Politics is like life: it's a messy business. There isn't black or white, it's all gray. There aren't any absolute answers or decisions. We're all of us screwed up in one way or another... you just have to wonder if the system actively recruits the most screwed up of us or screws you up worse.
by fredo on 7/11/2009 @ 9:45am
|"Colorado has tried this type of legislation...found it to be total failure...(and) have repealed it now."
Washington has tried incompetent governors and legislators...found them to be a total failure...and in November may effectively repeal their authority.
by tacoma1 on 7/11/2009 @ 10:21am
You have stated in the past that you support streetcars in Tacoma, and that you oppose the proposed birm tressels for the D-M Sounder extension.
By decimating County and City government budgets, and by gutting Pierce Transits budget, how would we ever be able to get streetcars here?
How would we ever be able to afford post and beam tressels? How would we ever be able to keep buildings from crumbling Downtown?
by NineInchNachos on 7/11/2009 @ 10:28am
|when fredo's house burns down in 2011 due to illegal fireworks he tried to report but no cops were available, fredo will call the fire department, but by then it will be too late. Spread desperately thin, The TFD will eventually show up to put out the cinders. |
The valiant efforts of Thorax O'Tool trying to put out the fire with his pressure washer from the bed of his pickup truck will be noted in the TNT AP article. "If you have a fire call Thorax O'Tool Freelance Firefighter." it will read, "I can at least save your dog house or tool shed."
A teary Fredo will finish the article with an ironic "I was just starting to enjoy the benefits of not having a property tax and mooching off the city for free. Our god is an wrathful god."
by fredo on 7/11/2009 @ 11:58am
|I 1033 does not eliminate the property tax nor does it afford property owners the possibility of "mooching off the city for free."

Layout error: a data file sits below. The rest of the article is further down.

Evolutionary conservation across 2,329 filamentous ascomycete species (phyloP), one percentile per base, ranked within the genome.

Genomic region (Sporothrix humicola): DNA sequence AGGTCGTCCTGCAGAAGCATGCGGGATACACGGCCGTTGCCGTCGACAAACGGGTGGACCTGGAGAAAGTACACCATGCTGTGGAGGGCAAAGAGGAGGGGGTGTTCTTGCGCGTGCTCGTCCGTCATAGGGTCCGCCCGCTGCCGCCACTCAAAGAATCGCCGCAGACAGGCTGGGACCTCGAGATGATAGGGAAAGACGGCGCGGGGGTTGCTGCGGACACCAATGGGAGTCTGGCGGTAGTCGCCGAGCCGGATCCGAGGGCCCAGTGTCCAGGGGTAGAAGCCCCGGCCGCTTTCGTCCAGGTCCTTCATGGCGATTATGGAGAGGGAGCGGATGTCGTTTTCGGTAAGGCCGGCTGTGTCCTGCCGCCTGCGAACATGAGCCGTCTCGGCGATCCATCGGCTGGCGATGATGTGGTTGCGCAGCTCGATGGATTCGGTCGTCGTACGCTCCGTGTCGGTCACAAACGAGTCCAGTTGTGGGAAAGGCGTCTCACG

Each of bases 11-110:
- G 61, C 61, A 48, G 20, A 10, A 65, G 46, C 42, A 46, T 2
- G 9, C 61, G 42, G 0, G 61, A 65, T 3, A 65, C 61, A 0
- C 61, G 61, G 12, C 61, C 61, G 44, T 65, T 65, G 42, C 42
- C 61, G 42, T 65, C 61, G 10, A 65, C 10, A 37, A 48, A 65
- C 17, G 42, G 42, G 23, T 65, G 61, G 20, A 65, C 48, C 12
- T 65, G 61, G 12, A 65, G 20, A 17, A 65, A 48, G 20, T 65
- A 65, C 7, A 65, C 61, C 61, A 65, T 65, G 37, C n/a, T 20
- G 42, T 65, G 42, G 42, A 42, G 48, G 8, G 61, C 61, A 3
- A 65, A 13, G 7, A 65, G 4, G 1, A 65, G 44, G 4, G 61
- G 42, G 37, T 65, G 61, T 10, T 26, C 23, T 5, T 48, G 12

If all the police and firemen and all other government workers were offered their jobs at 80% of their current salary and benefits would they quit?
But just in case you're right Nachos I intend to keep Thorax's number on speed dial.
by tacoma1 on 7/11/2009 @ 12:24pm
The best and most talented would apply for jobs in other States. We would be left with the under acheivers and non performers which I believe is the very type of government employee that you don't like.
Also, since firemen and policemen risk their lives on a daily basis, what basis would it be that you offer them a 20% wage cut?
by L.S.Erhardt on 7/11/2009 @ 5:45pm
|@ Tacoma1... I mentioned it on my streetcar thread. I'm not in favor of 1033. I'm also not in favor of an income tax. The nimrods we keep electing need to learn how to balance a budget, instead of being in the hole by 23%.|
Also note that paying hazardous duty pay for police and the fire department is absolutely justified. A $250,000 annual pension starting at age 55 for the chief, on the other hand is not.
And RR & Fredo... take comfort in knowing I've been trained how to fight fires from the cool zone, and in certain circumstances, the warm zone. PASS, baby!
by fredo on 7/11/2009 @ 11:21pm
|tacoma1@ The contracts that police and fire work under, as well as those of other government employees, were negotiated at a time when the economy was good and tax revenues were strong. If payroll has to be readjusted for the state to regain solvency, well, that's just business. It's nothing personal.
Plenty of people in the private sector have taken similar cuts in take home pay.
Regarding the possible departure of some disillusioned workers, what state do you recommend they go to for better employment? According to Thorax's excellent table above, all the west coast states are broke. I suppose they could move to West Virginia or Oklahoma and make some big bucks.
Remember, a bird in the hand is worth two in the bush.
by jenyum on 7/12/2009 @ 7:30am
|This is not an adjustment due to recession we are talking about.
Those adjustments have already been made.
This year was extremely tough for state legislators, who agonized over very difficult budget cuts in nearly all areas of state management.
Were this thing to pass, those tough decisions, made by representatives who are accountable to the constituents who elected them, would be out of their hands, and permanently so. (Or until the state came to it's senses and repealed the law.)
The cap would apply regardless of the economic state of the state, adjusted for inflation yes but for *national* inflation figures, and based on the previous year's inflation rate. Additionally, the available revenue will not cover our existing commitments, let alone allow for more spending when economic conditions improve.
If you live in Washington State and you breathe, drink water, enjoy the protection of fire and police, go to the library, would like to experience less than 12 hour waits in the emergency room, or have children in public school you should vote NO. And you should tell everyone you know to vote no.